Throughout the spring of 1980, ten severely burned patients were admitted to Massachusetts General Hospital. Their skin charred and stripped by third-degree burns, the patients risked shock, severe infection, and dehydration. John Burke ’51 and his team readied themselves for each surgery, which they believed would not only save the patient but might forever change the standard of care for severely burned patients.
Those expectations rested on findings that Burke, then chief of staff at the Shriners Burns Institute at Mass General and later the School’s Helen Andrus Benedict Professor of Surgery, and his collaborator Ioannis Yannas, an MIT professor of mechanical and biological engineering, had reported in a paper on the design of an artificial skin.
Prior to their research, treatment of severe burns required quick surgical removal of all badly burned skin, followed by covering the wound with skin grafts taken from an unscathed part of the patient’s body. Although this two-step procedure lowered infection rates and improved chances for survival, it also carried risks. Surgical placement of skin grafts is complex and requires adequate donor sites on the burn patient from which to harvest graft material. In large burns, this can mean repeated surgeries so that donor sites can heal and be re-harvested. Or, it can mean using grafts from other human donors, an option that requires the use of powerful immunosuppressant drugs to avoid graft rejection. Wanting to improve these patients’ outcomes, Burke and other scientists looked for new ways to replace the lost skin.
Burke had not planned to become a burn-treatment pioneer; he had been studying chemical engineering at the University of Illinois when World War II began. The war inspired him to reconsider his career, and in 1947, he enrolled at HMS with the goal of becoming a surgeon.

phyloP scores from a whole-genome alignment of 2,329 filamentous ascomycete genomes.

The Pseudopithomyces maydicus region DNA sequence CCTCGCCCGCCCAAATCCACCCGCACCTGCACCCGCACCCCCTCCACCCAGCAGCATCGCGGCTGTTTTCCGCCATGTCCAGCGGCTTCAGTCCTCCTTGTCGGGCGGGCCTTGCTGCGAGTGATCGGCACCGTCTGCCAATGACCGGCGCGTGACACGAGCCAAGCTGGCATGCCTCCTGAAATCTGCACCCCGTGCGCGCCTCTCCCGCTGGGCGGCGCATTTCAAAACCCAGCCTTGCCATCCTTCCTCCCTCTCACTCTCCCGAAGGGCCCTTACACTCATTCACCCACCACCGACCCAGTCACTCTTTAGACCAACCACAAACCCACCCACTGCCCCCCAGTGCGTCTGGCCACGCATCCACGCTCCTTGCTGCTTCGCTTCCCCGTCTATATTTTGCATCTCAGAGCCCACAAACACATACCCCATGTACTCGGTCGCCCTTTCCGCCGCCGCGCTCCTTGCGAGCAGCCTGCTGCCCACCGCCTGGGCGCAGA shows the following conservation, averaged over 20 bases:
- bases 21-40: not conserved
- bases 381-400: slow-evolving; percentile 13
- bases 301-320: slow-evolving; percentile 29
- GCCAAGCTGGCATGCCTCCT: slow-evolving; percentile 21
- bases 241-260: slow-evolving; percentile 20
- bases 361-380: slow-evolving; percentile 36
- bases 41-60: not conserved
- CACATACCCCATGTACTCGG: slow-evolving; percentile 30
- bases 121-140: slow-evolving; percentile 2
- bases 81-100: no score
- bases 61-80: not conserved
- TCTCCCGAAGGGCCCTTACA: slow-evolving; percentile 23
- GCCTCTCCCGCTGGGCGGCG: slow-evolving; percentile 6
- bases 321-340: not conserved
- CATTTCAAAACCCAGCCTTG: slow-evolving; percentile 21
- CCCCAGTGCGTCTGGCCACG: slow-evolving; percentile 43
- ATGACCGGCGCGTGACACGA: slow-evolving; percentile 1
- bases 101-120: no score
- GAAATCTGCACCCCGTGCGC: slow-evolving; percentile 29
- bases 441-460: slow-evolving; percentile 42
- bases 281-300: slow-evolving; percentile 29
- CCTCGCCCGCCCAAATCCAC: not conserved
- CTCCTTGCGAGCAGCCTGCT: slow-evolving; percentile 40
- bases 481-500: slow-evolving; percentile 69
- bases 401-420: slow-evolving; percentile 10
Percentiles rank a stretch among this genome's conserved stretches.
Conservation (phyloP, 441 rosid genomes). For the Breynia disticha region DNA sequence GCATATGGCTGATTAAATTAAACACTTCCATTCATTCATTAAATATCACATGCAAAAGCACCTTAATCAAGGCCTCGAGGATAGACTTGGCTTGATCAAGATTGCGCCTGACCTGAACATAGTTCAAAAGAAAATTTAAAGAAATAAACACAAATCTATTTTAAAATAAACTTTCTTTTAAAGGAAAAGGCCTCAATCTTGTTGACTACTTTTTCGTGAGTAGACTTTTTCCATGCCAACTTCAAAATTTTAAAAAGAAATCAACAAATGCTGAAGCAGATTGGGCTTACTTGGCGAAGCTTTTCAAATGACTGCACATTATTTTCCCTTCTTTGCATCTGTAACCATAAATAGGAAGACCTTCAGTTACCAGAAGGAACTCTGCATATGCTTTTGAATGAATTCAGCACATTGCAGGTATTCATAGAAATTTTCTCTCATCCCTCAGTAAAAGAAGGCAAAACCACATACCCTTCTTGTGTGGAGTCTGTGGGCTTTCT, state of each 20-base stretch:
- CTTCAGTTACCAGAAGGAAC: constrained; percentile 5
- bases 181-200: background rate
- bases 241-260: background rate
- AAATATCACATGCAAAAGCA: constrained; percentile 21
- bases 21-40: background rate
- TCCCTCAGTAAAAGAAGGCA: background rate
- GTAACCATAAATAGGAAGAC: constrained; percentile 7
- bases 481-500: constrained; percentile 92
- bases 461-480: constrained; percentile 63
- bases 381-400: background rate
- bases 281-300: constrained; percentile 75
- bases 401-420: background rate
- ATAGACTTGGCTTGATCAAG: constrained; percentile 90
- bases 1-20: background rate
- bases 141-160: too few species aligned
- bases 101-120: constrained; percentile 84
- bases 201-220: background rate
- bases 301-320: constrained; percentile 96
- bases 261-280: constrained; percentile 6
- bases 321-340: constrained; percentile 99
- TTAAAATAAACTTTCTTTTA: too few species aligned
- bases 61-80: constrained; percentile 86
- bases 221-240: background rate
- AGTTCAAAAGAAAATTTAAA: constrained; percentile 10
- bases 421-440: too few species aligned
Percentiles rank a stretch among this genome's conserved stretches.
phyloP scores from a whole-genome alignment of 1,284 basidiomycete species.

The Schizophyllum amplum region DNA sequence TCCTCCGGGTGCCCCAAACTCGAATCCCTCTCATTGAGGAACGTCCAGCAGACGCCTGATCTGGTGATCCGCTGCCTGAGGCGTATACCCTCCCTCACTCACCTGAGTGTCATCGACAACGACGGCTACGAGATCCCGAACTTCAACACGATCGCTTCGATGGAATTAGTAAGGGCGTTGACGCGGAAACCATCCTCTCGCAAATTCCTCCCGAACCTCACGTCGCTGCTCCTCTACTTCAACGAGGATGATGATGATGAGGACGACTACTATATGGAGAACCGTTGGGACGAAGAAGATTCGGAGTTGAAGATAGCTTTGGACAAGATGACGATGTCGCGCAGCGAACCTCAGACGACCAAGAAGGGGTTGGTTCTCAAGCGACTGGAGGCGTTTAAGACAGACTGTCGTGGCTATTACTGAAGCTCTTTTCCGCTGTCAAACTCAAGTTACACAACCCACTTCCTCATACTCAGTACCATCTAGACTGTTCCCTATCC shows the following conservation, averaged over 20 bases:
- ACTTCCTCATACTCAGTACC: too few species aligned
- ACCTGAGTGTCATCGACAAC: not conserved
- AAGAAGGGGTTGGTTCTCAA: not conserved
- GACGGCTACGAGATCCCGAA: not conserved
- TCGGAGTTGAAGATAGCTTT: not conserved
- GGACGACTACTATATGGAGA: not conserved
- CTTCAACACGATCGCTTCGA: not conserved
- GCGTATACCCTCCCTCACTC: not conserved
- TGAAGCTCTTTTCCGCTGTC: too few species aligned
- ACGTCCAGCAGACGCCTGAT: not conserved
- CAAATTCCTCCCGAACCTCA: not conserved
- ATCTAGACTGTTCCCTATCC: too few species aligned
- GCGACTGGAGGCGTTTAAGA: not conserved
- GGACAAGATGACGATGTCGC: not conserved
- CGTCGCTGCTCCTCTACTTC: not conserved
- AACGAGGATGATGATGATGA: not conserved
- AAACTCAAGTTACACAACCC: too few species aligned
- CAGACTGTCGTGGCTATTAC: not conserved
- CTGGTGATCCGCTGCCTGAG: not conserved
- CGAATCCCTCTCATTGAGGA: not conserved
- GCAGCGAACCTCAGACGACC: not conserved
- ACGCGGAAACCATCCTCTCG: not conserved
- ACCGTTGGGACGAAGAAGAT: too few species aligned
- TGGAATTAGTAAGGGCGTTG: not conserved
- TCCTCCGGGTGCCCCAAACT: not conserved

Medical school may have made Burke a surgeon, but he remained an engineer at heart. He recognized, for example, that replacing a component of the body with a material that would allow normal functioning required an engineering solution. In 1969, Burke joined Yannas on his search for a skin substitute. Their collaboration lasted 11 years and produced the first artificial skin used in surgery. The material they developed is now known as Integra.
To the eye, their invention looks like a thin, stretched-out jellyfish composed of two layers—one organic, the other synthetic. The first layer, designed to provide the base for a new dermis, is a scaffold of collagen and glycosaminoglycan, a substance found in shark cartilage. The second layer, made of silicone, is designed to protect the wound from infection and moisture loss. The collagen–glycosaminoglycan scaffold provides a surface into which cells can grow, a process that eventually causes the scaffold to break down and dissolve. The silicone material is removed after enough new skin has been generated.
The ten patients who entered Mass General that spring survived. The artificial skin developed by Burke and Yannas was declared a success; it had allowed the patients to grow a new dermis that was nearly scar-free.
“He had the ability to see the subtle changes in a disease process that made a big difference in medical practice,” says Peter Burke, chief of trauma services and professor of surgery at Boston University School of Medicine, and John Burke’s son. That ability led Burke to leave what may be his legacy to medicine—a product that bridges the gap between engineering and biology to provide an artificial skin for patients with third-degree burns.
Charli Kerns is a science-writer intern for Harvard Medicine magazine.
Image: Massachusetts General Hospital Archives